“A Great science fiction detective story”
- Ian Watson, author of The Universal Machine
Days to Centenary: 99
Aside: Regulars know that my novel Luck and Death at the Edge of the World includes a posthumous appearance of sorts by Alan Turing. Luck and Death inspired this blog, but its synthetic human bodies also inspired Homo Artificialis, the Science and Culture of Artificial Humanity, a blog that focuses on cybernetics, biomaterials, prosthetics and implants, nanotechnology, and other areas of science that could, in theory, contribute to synthetic bodies which might be animated by Turing-type AIs or used as replacement bodies for those of us whose consiousness was created the old fashioned way. More about the blog in a new post on my main page, here, the HA blog itself is here and more information about the novel is here.
Now — on to the Alan Turing in the real world.
We haven’t visited with a Turing Elf in quite some time on this blog — Turing Elves being people who produce Turing-related works (artistic, scientific, or otherwise) without any official status. They work by their own lights, driven by their own motivations, often without any compensation, and then share what they’ve produced with the rest of us.
The tradition, as I’ve written before, goes back at least as far as Andrew Hodges, Turing’s finest biographer:
… the original Turing Elf has to have been Andrew Hodges, who is now a member of the Advisory Committe, but long before the Alan Turing Year was dreamt of he published Alan Turing: The Enigma (1983). His book contributed critically to Turing’s rise from relative obscurity among the general public to something rather better than obscurity today — something bordering on fame, at least as far as awesome mathematicians experience it — and I have to imagine that it was a lonely thing indeed to have been a Turing Elf in those days.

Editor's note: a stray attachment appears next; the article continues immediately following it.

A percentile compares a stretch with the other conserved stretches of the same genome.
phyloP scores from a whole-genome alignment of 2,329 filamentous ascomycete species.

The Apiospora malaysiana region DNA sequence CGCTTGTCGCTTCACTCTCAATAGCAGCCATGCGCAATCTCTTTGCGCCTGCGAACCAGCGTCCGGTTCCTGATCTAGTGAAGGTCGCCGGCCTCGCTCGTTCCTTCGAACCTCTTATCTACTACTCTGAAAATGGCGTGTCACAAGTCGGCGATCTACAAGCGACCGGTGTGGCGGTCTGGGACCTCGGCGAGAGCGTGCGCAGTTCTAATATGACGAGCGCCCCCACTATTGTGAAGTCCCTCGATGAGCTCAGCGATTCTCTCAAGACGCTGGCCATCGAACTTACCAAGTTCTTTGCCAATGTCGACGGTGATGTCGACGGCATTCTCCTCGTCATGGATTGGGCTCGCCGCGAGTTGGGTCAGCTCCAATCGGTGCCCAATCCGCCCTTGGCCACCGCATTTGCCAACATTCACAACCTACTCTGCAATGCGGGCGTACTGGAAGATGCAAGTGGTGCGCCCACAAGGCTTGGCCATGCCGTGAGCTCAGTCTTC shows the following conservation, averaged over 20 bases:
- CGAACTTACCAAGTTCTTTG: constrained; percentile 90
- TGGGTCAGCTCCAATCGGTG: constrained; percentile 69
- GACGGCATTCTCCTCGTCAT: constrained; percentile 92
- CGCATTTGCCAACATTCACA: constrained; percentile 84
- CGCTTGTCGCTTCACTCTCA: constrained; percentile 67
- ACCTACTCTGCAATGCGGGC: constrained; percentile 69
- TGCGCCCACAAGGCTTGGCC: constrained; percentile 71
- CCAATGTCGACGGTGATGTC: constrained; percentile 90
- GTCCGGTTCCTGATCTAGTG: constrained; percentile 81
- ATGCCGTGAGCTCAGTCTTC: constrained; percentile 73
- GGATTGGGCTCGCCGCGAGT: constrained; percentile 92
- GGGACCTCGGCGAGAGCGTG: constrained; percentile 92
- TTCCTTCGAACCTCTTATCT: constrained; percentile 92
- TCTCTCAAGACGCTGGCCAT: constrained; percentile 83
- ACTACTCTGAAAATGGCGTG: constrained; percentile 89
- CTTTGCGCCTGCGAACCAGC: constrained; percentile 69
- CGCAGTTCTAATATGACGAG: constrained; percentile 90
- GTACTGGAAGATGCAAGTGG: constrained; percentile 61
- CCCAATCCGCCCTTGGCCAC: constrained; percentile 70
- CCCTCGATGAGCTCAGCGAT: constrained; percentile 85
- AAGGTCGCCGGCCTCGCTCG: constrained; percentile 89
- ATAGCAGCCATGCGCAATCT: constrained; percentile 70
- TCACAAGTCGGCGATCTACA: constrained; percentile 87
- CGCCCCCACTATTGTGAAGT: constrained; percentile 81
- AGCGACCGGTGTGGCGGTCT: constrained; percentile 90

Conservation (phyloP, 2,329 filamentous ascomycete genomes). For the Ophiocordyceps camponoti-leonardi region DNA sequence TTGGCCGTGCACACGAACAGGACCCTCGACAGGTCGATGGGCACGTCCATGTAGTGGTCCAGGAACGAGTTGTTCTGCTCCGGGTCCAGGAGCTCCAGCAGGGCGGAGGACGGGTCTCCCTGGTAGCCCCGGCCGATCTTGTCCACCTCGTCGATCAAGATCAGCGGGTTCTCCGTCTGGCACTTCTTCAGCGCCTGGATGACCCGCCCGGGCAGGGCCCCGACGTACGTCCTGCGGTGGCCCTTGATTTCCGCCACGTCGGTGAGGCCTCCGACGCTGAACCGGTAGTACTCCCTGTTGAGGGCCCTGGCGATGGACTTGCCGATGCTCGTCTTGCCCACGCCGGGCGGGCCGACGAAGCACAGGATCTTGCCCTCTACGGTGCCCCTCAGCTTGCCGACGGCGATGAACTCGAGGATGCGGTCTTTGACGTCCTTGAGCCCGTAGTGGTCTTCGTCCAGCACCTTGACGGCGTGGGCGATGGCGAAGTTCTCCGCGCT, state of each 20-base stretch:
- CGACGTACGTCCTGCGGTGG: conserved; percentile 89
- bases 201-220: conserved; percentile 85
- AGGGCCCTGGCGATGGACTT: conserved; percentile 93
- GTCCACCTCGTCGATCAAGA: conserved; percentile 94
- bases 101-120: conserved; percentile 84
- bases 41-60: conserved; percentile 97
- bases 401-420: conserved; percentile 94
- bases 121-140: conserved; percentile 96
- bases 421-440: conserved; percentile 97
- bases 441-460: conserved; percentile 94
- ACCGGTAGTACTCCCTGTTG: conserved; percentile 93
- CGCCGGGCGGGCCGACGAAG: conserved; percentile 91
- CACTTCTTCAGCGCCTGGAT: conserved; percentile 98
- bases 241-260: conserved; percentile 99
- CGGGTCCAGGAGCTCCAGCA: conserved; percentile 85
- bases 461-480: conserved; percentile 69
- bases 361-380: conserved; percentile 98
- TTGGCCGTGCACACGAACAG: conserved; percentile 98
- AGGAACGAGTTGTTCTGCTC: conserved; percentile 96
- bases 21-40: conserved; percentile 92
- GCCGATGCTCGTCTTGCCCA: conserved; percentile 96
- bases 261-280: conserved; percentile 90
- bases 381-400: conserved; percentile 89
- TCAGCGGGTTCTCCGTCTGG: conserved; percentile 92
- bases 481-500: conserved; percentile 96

Today we revisit the visual arts with Maxime Xavier, a painter from Dorset who has produced a new and imaginative portrait of Alan Turing.
There doesn’t appear to be a crisp, detailed reproduction of the portrait on the internet as yet, but it’s a surrealistic image, stylistically and compositionally somewhat reminiscent of Magritte, that includes not only Turing himself, but a turbulent sea, an apple, a German U-boat being bombed by a British aircraft, and an Enigma coding machine being tossed on the waves.
It’s difficult to judge the painting’s quality in a low-res image, but from what I can see it looks intriguing and possibly quite good. I hope a better reproduction of it will be available online soon for those of us who can’t visit Ms. Xavier in Dorset to see the original.
So welcome to the ranks of the Turing Elves Ms. Xavier — we hope you enjoy your stay.